Guy Carson is a brilliant scientist at GeneDyne, one of the world's foremost biochemical companies. When he is transferred to Mount Dragon, GeneDyne's high-security genetic engineering lab, his good fortune seems too good to be true. Carson soon finds that it is. He learns that GeneDyne geneticists are tinkering with a common virus with an eye on the enormous profit to be had from a cure for the flu. Their cure involves permanently altering DNA in humans, and Carson's job is to stabilize the virus. But Carson starts to wonder if this is justifiable, even for the most noble medical cause. Altering genes is a risky job, and the possibility of creating another killer virus is very real. What's more, Mount Dragon harbors another secret that puts the world at horrifying risk.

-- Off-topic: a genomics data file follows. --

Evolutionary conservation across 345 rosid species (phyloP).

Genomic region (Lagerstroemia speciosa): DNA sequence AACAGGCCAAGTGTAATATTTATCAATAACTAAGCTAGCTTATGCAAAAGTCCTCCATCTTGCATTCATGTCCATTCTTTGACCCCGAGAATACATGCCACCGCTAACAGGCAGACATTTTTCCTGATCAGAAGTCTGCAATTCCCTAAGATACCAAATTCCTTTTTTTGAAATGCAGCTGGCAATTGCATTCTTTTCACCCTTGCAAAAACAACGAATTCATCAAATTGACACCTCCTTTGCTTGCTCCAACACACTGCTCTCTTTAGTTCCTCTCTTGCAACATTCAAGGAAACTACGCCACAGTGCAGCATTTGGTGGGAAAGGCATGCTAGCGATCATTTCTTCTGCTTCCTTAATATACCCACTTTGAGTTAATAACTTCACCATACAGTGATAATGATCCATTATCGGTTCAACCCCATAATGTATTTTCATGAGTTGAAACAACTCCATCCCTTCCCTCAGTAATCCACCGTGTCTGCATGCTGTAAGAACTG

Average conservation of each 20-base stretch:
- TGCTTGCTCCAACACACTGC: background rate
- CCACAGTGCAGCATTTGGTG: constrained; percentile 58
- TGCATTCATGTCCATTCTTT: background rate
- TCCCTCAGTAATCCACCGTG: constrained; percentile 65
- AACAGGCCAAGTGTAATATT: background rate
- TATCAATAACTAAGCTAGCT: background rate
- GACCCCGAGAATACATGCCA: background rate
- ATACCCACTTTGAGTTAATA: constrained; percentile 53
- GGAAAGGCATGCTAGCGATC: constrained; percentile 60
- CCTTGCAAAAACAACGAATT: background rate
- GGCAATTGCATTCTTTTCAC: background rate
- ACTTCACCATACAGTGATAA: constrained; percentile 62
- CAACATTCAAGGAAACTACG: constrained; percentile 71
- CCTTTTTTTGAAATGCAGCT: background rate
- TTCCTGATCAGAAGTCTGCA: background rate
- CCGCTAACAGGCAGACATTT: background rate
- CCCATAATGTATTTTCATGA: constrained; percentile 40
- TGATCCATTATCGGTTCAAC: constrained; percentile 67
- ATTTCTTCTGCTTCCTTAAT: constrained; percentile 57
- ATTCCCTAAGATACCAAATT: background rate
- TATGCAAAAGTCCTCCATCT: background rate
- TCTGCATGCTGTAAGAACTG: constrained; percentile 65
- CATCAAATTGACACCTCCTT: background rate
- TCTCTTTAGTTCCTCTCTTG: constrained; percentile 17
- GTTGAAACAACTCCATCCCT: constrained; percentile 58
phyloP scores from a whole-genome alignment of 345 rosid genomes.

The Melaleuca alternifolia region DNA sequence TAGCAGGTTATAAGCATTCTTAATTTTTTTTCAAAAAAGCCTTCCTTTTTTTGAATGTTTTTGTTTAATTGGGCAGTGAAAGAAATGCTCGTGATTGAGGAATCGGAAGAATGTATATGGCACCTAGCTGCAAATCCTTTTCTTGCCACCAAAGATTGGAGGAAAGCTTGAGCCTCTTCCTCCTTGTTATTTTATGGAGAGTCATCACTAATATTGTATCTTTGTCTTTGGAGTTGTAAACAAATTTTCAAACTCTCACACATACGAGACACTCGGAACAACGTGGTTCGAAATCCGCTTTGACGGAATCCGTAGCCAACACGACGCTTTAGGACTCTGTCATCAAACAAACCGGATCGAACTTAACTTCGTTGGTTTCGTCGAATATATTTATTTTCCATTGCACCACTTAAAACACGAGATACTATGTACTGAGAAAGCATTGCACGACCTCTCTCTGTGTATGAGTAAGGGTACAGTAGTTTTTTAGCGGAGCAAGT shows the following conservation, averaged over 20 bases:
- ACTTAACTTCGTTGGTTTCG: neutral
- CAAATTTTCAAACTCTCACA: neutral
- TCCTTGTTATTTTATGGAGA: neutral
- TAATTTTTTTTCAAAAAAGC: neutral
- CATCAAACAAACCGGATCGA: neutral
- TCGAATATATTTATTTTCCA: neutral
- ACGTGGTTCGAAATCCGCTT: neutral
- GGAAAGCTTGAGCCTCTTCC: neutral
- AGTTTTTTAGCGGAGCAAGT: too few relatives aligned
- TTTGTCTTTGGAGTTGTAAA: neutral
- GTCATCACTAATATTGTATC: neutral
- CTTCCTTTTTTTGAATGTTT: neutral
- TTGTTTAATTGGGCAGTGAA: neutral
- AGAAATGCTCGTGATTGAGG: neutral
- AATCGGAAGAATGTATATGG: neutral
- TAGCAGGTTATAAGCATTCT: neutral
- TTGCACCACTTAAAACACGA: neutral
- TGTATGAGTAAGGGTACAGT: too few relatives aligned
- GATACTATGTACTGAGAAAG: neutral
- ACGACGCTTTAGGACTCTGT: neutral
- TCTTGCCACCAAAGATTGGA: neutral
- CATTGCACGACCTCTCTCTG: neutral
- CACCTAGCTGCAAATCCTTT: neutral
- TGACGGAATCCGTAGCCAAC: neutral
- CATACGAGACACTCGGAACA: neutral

I've been playing catch-up on the older books by these authors, and have just finished Mount Dragon. I don't know enough about genetic research to question the techniques used here, but it was fascinating reading, even if not feasible. I did find just about all of the characters, with the exception of the OSHA investigator, to be morally challenged to lesser or greater degrees. Brent Scopes is especially troublesome, veering with startling suddenness from the kindest of acts to the most cruel. Maybe he is the prime example of the underlying qualities of good and evil in all humans, but I found his abrupt switch to his better angel when he learned he was dying to be self-serving and unconvincing. I have found that the older books by this duo are more carefully written overall than their later efforts. This I would recommend just for the ride.